14 Jan Past President Profile: Steve Kenat
Steve Kenat, Director of Community Development | Principal, GBBN
Looking back at your time leading AIA Cincinnati, what are you most proud of accomplishing?
In 2005, the city was beginning to rediscover the Over-the-Rhine neighborhood and seeing its potential – something that architects were already well aware of. We hosted numerous events in collaboration with other organizations – aimed at bringing together partners in the A/E/C industry like SMPS and ULI, and others targeted toward architects, like the young architects and interns, (YAiF) broadening our own diversity and engaging others. With exciting new projects going on, we hosted a variety of hardhat tours, including negotiating a tour of Zaha Hadid’s new Contemporary Arts Center that included an annual membership to this new groundbreaking building to all attendees.
In your career, what is the biggest change you’ve seen in the field of architecture?
Our use of technology in both design and construction has unleashed possibilities in fabrication and construction I never envisioned when I graduated. New technologies truly support iterative testing processes, and being able to test and digitally prototype ideas in the computer has helped us improve our work at all scales. Innovation has never been coming faster!
Looking ahead, what is the biggest challenge facing architects working today?
Challenges of sustainability & resilience at all levels is something we must face head on, as architects and urbanists. We are thinking of buildings & construction beyond mere shelter – they are a means to heal the environment, serve all inhabitants, and make the world a better place. But demands on the industry to perform faster, with budget expectations to build for lower costs, create challenges to quality of the design process itself and for buildings and their material longevity – create a frequent contradiction to that resiliency and those aspirations. It’s well documented that the global trend toward urbanization will continue. Our cities must evolve with those demands and remain affordable, accessible, and diverse to stay vibrant, let alone competitive. We have the responsibility to be thinking much further ahead, leading smart policy, delivering vision for current clients, and as stewards for future generations.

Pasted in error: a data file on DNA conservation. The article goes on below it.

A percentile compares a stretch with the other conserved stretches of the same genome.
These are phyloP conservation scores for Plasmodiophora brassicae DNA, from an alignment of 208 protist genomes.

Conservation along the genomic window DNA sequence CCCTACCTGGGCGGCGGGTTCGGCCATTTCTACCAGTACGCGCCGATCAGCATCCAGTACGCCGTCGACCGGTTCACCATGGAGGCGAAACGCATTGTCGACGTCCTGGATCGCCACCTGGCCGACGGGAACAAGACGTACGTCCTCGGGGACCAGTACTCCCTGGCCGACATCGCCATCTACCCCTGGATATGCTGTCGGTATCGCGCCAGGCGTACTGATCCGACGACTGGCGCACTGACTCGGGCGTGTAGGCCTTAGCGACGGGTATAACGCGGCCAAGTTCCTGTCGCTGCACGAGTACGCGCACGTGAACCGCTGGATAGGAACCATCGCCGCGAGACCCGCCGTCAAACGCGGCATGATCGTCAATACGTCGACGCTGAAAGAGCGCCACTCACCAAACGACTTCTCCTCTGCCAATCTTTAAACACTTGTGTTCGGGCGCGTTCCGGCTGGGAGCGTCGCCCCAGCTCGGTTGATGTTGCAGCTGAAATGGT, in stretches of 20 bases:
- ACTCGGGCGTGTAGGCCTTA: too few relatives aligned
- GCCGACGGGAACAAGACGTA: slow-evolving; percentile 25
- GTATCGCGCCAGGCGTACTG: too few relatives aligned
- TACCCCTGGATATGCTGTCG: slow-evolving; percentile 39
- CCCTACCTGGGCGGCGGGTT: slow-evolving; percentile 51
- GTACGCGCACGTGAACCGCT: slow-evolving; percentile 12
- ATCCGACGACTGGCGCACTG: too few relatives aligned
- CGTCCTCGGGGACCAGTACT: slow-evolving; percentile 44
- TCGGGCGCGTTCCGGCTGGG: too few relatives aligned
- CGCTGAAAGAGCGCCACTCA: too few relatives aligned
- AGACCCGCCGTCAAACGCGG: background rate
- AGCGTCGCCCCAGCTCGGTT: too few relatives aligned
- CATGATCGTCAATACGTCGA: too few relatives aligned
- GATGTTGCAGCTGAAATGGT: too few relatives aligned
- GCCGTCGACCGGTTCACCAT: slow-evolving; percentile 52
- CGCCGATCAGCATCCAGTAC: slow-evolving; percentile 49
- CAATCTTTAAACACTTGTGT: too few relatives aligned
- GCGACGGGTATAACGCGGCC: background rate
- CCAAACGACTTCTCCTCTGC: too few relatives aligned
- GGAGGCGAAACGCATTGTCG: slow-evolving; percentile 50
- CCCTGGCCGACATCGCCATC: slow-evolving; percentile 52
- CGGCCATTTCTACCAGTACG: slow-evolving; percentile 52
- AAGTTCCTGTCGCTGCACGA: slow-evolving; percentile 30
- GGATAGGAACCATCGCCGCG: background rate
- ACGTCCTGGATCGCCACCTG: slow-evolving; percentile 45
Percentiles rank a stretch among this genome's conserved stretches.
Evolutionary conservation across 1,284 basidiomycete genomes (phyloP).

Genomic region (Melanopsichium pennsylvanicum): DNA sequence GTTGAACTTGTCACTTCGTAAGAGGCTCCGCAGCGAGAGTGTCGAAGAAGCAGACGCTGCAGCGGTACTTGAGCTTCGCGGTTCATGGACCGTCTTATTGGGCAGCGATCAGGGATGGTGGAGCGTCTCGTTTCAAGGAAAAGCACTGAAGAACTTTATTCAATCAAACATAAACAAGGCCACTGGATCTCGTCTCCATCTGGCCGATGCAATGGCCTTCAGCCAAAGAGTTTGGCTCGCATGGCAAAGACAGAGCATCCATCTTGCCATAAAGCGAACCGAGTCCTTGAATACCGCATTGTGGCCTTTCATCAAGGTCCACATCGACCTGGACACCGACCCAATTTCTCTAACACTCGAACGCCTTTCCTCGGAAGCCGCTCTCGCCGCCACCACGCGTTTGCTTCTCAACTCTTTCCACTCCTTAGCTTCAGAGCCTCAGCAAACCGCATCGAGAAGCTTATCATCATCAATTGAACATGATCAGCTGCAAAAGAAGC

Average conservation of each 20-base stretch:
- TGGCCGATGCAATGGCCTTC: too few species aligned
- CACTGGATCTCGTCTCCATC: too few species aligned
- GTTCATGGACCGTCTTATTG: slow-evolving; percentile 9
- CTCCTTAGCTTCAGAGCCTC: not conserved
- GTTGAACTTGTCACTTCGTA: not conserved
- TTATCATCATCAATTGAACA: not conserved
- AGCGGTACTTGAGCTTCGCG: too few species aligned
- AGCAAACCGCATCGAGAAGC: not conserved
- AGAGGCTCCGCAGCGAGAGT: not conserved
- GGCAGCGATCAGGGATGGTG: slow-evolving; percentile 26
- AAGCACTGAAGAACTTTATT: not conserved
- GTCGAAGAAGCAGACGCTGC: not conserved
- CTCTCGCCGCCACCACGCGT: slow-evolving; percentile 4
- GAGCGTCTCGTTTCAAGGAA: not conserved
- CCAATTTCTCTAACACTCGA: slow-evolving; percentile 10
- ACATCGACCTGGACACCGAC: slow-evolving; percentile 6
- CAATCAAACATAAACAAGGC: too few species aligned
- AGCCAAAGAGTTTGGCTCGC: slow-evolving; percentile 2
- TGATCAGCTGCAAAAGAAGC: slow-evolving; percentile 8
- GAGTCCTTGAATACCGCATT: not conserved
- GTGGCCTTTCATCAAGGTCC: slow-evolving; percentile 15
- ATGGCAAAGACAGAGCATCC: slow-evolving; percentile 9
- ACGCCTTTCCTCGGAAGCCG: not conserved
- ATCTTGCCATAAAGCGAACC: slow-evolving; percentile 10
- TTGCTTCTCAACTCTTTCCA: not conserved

How has AIA membership benefited you?
AIA has helped me grow as a professional both within and outside our practice at GBBN. When I moved to Cincinnati, AIA involvement helped me build a network of firm leaders, and being involved in AIA leadership kept me connected to other practitioners and programs. Beyond local experiences, annual meetings and conferences, especially the national convention has been a great resource on all aspects of the profession. I’m excited to see AIA taking a leadership role in the 2030 Commitment, which elevates those conversations inside our practice and with our clients.
What advice would you give to a recent architecture graduate?
Simply put…get involved! AIA and the profession get better and more diverse with each new voice. While firms are admittedly professional competitors, the organizational culture of the AIA is one of helping each other make connections, advance careers, and genuinely driven to make our communities and neighborhoods better through design.